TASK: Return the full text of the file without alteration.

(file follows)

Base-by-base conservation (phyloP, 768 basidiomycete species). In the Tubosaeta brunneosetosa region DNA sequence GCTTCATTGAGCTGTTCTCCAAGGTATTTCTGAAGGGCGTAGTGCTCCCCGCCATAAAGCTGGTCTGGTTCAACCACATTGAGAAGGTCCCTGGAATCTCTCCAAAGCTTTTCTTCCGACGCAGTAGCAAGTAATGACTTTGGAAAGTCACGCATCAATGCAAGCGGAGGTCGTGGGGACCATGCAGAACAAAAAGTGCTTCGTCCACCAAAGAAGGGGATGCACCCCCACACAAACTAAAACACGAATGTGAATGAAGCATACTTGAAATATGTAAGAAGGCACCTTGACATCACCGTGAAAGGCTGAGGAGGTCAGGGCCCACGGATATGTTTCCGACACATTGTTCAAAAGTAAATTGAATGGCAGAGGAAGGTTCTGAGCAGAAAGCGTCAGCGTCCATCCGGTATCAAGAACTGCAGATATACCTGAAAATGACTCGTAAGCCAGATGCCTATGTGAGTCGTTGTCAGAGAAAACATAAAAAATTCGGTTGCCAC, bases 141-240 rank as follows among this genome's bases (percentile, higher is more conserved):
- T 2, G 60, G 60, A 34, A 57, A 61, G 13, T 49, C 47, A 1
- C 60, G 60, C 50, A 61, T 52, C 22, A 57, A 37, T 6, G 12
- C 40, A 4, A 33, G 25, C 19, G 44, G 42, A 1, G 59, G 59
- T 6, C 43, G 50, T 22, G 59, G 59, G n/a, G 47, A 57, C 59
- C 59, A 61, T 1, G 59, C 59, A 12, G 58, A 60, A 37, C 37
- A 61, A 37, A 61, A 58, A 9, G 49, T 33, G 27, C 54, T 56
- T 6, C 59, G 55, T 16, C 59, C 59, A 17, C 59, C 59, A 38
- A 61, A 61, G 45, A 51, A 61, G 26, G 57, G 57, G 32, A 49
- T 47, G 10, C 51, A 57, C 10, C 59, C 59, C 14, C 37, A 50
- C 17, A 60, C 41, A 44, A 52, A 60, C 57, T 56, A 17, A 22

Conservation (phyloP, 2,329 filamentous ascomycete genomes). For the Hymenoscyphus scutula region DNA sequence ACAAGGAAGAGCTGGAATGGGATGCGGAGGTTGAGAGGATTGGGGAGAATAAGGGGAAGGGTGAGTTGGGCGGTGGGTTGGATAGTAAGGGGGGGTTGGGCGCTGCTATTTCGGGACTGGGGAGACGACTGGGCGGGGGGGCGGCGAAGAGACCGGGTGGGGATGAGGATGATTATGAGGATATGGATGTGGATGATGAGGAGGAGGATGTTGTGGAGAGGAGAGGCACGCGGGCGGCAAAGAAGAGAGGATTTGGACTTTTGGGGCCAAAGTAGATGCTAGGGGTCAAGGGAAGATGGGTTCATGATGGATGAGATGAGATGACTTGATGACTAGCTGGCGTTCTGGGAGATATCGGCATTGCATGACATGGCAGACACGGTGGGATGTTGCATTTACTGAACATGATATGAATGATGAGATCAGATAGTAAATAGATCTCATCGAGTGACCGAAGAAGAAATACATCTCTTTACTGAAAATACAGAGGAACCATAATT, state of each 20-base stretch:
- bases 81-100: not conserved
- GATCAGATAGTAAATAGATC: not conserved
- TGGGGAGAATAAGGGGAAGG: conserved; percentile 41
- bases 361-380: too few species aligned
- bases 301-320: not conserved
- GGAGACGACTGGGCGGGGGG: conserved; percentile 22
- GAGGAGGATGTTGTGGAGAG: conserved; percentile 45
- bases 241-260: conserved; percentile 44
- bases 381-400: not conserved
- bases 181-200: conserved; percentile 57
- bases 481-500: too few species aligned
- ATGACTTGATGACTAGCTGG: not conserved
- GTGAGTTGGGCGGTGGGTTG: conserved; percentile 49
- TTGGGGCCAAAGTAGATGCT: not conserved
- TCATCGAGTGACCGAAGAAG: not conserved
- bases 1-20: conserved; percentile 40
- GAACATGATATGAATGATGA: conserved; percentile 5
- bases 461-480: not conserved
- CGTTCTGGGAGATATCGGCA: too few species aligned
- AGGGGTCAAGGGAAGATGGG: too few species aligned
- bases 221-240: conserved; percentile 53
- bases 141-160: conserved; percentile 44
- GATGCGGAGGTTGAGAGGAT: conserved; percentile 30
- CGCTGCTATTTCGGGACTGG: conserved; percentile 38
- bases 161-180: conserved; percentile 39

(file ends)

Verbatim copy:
Base-by-base conservation (phyloP, 768 basidiomycete species). In the Tubosaeta brunneosetosa region DNA sequence GCTTCATTGAGCTGTTCTCCAAGGTATTTCTGAAGGGCGTAGTGCTCCCCGCCATAAAGCTGGTCTGGTTCAACCACATTGAGAAGGTCCCTGGAATCTCTCCAAAGCTTTTCTTCCGACGCAGTAGCAAGTAATGACTTTGGAAAGTCACGCATCAATGCAAGCGGAGGTCGTGGGGACCATGCAGAACAAAAAGTGCTTCGTCCACCAAAGAAGGGGATGCACCCCCACACAAACTAAAACACGAATGTGAATGAAGCATACTTGAAATATGTAAGAAGGCACCTTGACATCACCGTGAAAGGCTGAGGAGGTCAGGGCCCACGGATATGTTTCCGACACATTGTTCAAAAGTAAATTGAATGGCAGAGGAAGGTTCTGAGCAGAAAGCGTCAGCGTCCATCCGGTATCAAGAACTGCAGATATACCTGAAAATGACTCGTAAGCCAGATGCCTATGTGAGTCGTTGTCAGAGAAAACATAAAAAATTCGGTTGCCAC, bases 141-240 rank as follows among this genome's bases (percentile, higher is more conserved):
- T 2, G 60, G 60, A 34, A 57, A 61, G 13, T 49, C 47, A 1
- C 60, G 60, C 50, A 61, T 52, C 22, A 57, A 37, T 6, G 12
- C 40, A 4, A 33, G 25, C 19, G 44, G 42, A 1, G 59, G 59
- T 6, C 43, G 50, T 22, G 59, G 59, G n/a, G 47, A 57, C 59
- C 59, A 61, T 1, G 59, C 59, A 12, G 58, A 60, A 37, C 37
- A 61, A 37, A 61, A 58, A 9, G 49, T 33, G 27, C 54, T 56
- T 6, C 59, G 55, T 16, C 59, C 59, A 17, C 59, C 59, A 38
- A 61, A 61, G 45, A 51, A 61, G 26, G 57, G 57, G 32, A 49
- T 47, G 10, C 51, A 57, C 10, C 59, C 59, C 14, C 37, A 50
- C 17, A 60, C 41, A 44, A 52, A 60, C 57, T 56, A 17, A 22

Conservation (phyloP, 2,329 filamentous ascomycete genomes). For the Hymenoscyphus scutula region DNA sequence ACAAGGAAGAGCTGGAATGGGATGCGGAGGTTGAGAGGATTGGGGAGAATAAGGGGAAGGGTGAGTTGGGCGGTGGGTTGGATAGTAAGGGGGGGTTGGGCGCTGCTATTTCGGGACTGGGGAGACGACTGGGCGGGGGGGCGGCGAAGAGACCGGGTGGGGATGAGGATGATTATGAGGATATGGATGTGGATGATGAGGAGGAGGATGTTGTGGAGAGGAGAGGCACGCGGGCGGCAAAGAAGAGAGGATTTGGACTTTTGGGGCCAAAGTAGATGCTAGGGGTCAAGGGAAGATGGGTTCATGATGGATGAGATGAGATGACTTGATGACTAGCTGGCGTTCTGGGAGATATCGGCATTGCATGACATGGCAGACACGGTGGGATGTTGCATTTACTGAACATGATATGAATGATGAGATCAGATAGTAAATAGATCTCATCGAGTGACCGAAGAAGAAATACATCTCTTTACTGAAAATACAGAGGAACCATAATT, state of each 20-base stretch:
- bases 81-100: not conserved
- GATCAGATAGTAAATAGATC: not conserved
- TGGGGAGAATAAGGGGAAGG: conserved; percentile 41
- bases 361-380: too few species aligned
- bases 301-320: not conserved
- GGAGACGACTGGGCGGGGGG: conserved; percentile 22
- GAGGAGGATGTTGTGGAGAG: conserved; percentile 45
- bases 241-260: conserved; percentile 44
- bases 381-400: not conserved
- bases 181-200: conserved; percentile 57
- bases 481-500: too few species aligned
- ATGACTTGATGACTAGCTGG: not conserved
- GTGAGTTGGGCGGTGGGTTG: conserved; percentile 49
- TTGGGGCCAAAGTAGATGCT: not conserved
- TCATCGAGTGACCGAAGAAG: not conserved
- bases 1-20: conserved; percentile 40
- GAACATGATATGAATGATGA: conserved; percentile 5
- bases 461-480: not conserved
- CGTTCTGGGAGATATCGGCA: too few species aligned
- AGGGGTCAAGGGAAGATGGG: too few species aligned
- bases 221-240: conserved; percentile 53
- bases 141-160: conserved; percentile 44
- GATGCGGAGGTTGAGAGGAT: conserved; percentile 30
- CGCTGCTATTTCGGGACTGG: conserved; percentile 38
- bases 161-180: conserved; percentile 39